My friend, Jen, gets her gear in order for a lead climb at Safe Harbor crag in Lancaster County. Safe Harbor is some of the only pitched climbing in central Pennsylvania. By Stephanie Reighart
There’s not a great many places to climb pitched rock outside in central Pennsylvania. There are lots of boulder fields to explore, but outside of the cliffs along the Susquehanna, rock that is at least one pitch (aka requires a rope for safety) is limited.
One great resource is just across the Susquehanna River in Lancaster County. The crag is called Safe Harbor. The drag has a long and storied history.
Last November the crag opened after 15 years. To make sure everything was safe, volunteers, lead by Eric Hörst, cleaned the rock of plants that had grown over the holds, replaced the permanent bolts and anchors and started publicizing the newly-regained access.
On a recent Sunday morning with a sunny forecast, my friend Meghan and I drove over to visit Safe Harbor. The crag was man-made from blasting to build a train passage nearly one hundred years ago. As a result, the exposed rock is a formation called slab.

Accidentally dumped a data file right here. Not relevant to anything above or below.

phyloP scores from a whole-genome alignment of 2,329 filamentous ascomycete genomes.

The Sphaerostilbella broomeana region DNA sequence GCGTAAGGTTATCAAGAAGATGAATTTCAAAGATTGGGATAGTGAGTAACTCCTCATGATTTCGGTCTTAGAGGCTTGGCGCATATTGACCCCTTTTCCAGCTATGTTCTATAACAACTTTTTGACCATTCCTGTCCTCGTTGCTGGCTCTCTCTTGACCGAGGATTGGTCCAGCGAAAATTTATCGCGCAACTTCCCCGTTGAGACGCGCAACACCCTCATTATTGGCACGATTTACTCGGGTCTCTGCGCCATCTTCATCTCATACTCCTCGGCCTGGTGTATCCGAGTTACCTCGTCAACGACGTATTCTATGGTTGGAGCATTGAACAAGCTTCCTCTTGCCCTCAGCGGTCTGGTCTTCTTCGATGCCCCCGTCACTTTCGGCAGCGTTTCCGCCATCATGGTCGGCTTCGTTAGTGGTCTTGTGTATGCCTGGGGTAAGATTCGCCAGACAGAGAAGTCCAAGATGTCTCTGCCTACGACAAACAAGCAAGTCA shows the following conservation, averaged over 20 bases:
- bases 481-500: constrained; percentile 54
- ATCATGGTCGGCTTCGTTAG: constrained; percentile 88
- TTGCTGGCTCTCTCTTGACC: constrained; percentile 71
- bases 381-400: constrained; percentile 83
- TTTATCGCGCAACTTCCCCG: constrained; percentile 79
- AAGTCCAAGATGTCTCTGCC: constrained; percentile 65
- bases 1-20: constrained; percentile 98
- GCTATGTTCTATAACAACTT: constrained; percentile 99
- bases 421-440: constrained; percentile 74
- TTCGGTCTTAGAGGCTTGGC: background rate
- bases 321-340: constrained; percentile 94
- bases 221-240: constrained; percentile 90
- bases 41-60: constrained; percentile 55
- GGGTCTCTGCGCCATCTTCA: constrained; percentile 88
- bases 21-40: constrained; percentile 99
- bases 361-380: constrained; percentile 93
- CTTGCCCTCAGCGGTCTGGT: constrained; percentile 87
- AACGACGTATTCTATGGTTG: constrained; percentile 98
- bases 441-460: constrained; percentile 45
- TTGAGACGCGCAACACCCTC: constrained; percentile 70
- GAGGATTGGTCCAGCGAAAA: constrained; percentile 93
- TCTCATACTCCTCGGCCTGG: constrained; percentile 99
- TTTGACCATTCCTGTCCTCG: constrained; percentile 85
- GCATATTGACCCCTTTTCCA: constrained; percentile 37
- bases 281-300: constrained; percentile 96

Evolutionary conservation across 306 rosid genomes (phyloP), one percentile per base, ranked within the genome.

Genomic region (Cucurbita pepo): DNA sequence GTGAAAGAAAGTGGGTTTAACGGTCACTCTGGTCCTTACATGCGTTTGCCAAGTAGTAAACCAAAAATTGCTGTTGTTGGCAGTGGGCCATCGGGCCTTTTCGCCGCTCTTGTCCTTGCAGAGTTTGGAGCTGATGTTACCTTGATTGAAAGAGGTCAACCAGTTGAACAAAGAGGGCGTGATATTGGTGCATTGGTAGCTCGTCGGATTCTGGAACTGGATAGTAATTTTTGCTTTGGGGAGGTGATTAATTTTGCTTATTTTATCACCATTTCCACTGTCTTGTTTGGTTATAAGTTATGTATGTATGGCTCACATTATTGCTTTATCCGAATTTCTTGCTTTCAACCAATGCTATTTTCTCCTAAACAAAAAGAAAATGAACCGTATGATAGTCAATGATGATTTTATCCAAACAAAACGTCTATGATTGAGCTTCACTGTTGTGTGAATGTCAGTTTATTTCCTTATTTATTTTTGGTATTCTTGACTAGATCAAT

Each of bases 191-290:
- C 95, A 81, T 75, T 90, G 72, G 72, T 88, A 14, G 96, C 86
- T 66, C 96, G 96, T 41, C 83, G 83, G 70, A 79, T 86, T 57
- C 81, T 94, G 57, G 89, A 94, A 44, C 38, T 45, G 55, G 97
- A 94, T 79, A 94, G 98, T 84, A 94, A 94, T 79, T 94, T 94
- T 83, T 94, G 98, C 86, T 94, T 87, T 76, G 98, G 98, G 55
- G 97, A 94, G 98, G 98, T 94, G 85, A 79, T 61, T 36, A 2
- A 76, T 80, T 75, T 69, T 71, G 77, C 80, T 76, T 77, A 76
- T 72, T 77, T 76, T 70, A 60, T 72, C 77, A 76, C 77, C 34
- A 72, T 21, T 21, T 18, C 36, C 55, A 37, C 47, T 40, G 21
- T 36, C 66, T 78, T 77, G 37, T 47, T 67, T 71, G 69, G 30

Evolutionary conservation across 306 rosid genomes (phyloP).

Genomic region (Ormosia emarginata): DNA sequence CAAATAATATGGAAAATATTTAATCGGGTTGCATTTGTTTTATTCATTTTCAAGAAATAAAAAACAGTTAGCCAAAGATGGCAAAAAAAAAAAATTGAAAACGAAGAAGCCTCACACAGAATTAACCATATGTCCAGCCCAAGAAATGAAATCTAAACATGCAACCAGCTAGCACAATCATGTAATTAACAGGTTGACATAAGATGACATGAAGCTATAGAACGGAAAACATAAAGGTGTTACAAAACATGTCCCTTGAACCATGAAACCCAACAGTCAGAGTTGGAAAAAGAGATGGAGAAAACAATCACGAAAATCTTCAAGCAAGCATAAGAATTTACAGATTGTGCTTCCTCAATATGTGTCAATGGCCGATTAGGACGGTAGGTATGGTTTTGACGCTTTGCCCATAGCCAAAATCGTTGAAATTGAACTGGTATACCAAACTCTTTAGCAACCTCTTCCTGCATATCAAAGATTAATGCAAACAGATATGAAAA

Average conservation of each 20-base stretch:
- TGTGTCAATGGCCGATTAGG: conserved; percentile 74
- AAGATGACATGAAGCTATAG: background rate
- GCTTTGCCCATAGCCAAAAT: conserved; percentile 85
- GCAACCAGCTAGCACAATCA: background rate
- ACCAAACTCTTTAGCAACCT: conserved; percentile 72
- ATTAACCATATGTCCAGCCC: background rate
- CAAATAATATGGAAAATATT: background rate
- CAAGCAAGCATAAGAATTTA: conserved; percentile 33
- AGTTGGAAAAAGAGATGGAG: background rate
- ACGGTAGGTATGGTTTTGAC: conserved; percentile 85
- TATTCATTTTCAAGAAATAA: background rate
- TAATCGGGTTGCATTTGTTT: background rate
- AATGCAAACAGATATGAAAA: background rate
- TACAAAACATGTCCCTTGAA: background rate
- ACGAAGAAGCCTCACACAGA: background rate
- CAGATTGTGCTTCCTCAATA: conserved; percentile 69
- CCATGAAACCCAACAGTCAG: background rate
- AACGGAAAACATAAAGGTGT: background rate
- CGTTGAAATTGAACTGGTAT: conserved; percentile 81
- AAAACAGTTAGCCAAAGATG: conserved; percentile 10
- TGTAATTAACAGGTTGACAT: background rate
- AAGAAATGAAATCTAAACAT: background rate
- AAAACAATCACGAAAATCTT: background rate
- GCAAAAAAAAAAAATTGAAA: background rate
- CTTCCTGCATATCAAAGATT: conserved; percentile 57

At the very top you can see Jen after she finished her lead climb at Safe Harbor crag. By Stephanie Reighart
Slabs are rock faces that are angled at less than 90 degrees with very small hand and foot holds, if any. Keeping your weight on your feet is essential. (By contrast, overhanging climbing involves larger holds, but the wall leans toward the climber at an angle over 90 degrees.)
When Meghan and I arrived, we were alone. The crag faces west and is completely exposed with no tree cover. In the summer, it bakes in the afternoons, but in the fall and winter, sunny days are pleasant. I climbed in January this year and the mild winter weather by the wall had me down to short sleeves.
The first pitch was still in the shade and my toes were white after the climb, but after that things warmed up nicely.
We climbed four pitches in three hours; a leisurely clip.
My friend, Jen, preps for a slab climb at Safe Harbor on a sunny, January day. By Stephanie Reighart